Some creation myths say that man was first fashioned out of clay. When it was discovered that clay could be transformed into art objects, the ceramics industry took root. Thousands of years ago India and Mesopotamia started manufacturing ceramic tiles, and pottery soon took over for functional and artistic purposes.
Today, the wet, sticky soil is not just useful for a potter's wheel, its malleability has been appropriated to relieve stress in boutique urban studios and hobby courses. Globally, ceramic artists are suddenly commanding record auction prices and Instagram is flush with funky pictures of delightfully carved pots and pans from a young breed of craftspeople. It is therefore no surprise that India will soon host its first Ceramics Triennale.
Titled Breaking Ground, the first ever international ceramics event, to be held at the Jawahar Kala Kendra from August 31 to 18 November, will bring together 35 Indian and 12 international artist projects along with 10 collaborations, speakers, film screenings, workshops and a symposium. The attempt is to push ceramics beyond the fold of the artisanal and decorative into the realm of fine art, worthy of prolonged intellectual and aesthetic engagement. The unique architecture of the newly renovated Jawahar Kala Kendra in Jaipur is expected to offer an appropriate stage to unveil India's growing sophistication in the use of ceramics within and outside the bounds of traditional galleries.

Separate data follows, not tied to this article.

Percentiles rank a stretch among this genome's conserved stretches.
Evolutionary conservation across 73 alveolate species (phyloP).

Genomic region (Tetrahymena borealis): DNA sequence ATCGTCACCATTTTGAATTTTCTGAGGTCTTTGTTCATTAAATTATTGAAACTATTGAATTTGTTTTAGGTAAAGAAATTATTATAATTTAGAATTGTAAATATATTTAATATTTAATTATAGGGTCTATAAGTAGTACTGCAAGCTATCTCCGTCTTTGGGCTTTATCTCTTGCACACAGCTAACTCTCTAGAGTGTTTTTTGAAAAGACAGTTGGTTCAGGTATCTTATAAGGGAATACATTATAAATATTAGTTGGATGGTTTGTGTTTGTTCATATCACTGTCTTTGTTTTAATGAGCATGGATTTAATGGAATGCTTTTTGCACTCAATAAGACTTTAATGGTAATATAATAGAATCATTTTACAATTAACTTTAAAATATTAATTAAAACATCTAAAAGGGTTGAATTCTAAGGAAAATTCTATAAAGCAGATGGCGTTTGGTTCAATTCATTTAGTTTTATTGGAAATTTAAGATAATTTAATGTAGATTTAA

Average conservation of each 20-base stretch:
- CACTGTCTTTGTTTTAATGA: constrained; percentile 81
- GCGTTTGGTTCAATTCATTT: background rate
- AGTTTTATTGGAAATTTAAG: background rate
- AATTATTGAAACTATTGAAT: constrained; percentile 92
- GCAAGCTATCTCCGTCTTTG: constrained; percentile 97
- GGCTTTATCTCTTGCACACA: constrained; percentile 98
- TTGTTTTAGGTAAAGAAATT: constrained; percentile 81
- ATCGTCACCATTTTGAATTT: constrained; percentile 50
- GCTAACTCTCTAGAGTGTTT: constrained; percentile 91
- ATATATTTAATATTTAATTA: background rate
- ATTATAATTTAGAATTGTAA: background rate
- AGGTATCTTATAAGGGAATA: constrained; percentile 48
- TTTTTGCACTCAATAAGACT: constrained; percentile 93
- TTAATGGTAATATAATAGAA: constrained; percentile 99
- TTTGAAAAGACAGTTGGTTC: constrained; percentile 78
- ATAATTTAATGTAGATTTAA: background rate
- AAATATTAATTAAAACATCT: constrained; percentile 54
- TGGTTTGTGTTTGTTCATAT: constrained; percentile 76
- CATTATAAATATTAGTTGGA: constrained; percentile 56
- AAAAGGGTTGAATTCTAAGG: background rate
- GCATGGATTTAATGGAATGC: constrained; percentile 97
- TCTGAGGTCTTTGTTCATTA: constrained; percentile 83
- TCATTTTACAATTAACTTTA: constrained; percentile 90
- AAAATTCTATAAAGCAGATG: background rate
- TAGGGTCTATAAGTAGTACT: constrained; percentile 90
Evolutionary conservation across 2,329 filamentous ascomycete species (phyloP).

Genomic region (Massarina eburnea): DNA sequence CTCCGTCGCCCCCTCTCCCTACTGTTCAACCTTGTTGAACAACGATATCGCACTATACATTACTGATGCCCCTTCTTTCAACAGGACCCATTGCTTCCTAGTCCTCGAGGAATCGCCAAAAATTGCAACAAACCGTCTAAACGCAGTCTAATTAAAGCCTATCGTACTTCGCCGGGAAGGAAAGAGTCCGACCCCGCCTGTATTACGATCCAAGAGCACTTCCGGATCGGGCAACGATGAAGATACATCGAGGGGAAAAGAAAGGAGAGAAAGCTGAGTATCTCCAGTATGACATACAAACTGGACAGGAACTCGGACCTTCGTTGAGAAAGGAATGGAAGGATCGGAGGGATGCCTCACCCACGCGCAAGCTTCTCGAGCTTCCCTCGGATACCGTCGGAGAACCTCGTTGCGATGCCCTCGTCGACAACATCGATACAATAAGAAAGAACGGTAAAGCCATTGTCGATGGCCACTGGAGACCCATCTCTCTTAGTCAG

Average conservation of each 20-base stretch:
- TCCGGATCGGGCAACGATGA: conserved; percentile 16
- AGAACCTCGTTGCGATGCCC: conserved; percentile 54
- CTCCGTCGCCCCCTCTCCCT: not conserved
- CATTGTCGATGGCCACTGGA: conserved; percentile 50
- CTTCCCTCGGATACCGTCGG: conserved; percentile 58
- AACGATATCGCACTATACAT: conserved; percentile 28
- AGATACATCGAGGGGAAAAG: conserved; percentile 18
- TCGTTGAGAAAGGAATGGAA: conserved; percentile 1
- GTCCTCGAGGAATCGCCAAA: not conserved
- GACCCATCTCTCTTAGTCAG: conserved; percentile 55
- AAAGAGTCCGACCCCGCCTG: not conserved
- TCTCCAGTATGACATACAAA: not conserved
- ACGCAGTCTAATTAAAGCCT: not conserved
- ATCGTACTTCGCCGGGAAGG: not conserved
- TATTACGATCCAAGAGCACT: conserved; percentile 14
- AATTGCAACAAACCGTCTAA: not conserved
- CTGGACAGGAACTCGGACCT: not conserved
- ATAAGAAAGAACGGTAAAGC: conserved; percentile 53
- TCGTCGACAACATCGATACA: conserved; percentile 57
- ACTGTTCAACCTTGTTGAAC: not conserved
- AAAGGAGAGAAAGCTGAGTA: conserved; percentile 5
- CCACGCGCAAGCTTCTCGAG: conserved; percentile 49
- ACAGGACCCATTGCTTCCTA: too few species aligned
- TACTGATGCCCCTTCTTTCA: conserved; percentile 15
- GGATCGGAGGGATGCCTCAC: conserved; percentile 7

“Long relegated to the status of second-class citizen in the world of art, in the 21st century, ceramics have taken on a renewed urgency and relevance in international contemporary artistic practice. Primordial and ubiquitous, earth, dirt and clay speak to the very core of our beings and can spark our most fundamental creative energies. The Indian Ceramics Triennale will highlight the finest practitioners of experimental ceramics working today, those who are expanding our conceptions of an ancient medium claiming its place in the future,” says Peter Nagy, director of Nature Morte gallery in Delhi, in press note released for the upcoming event.
The Triennale, held in collaboration with Contemporary Clay Foundation, has been conceived by a six-member team of mid-career ceramic artists including Anjani Khanna, Madhvi Subrahmanian and Neha Kudchadkar, and developed with guidance from Nagy, well-known stoneware artist and co-founder of Golden Bridge Pottery in Puducherry Ray Meeker and director general of JKK, Pooja Sood,
Some of the interesting international artists include Kate Malone, co-presenter of the BBC’s popular Great Pottery Throwdown. Known for her large, plump jugs and bowls in "tutti-frutti" colours, she will set up shop at JKK with her studio team for over a week. There is Korean artist Juree Kim who was once artist in residence at the Victoria and Albert Museum and an exhibitor at the British Ceramics Biennial; Japanese artist Hoshino Satoru known for his abstract, avant-garde shapes; and Ester Beck from Israel who will exhibit a performance-based work. A collaboration of sorts has been executed with the British Ceramics Biennial for regular artistic exchange between British and Indian ceramic artists.
And how does one forget Jaipur Blue Pottery? A concurrent exhibition with the Delhi Art Gallery is also on the anvil to showcase the works of late Kripal Singh Shekawat, the artist behind the revival of Jaipur's famous traditional craft.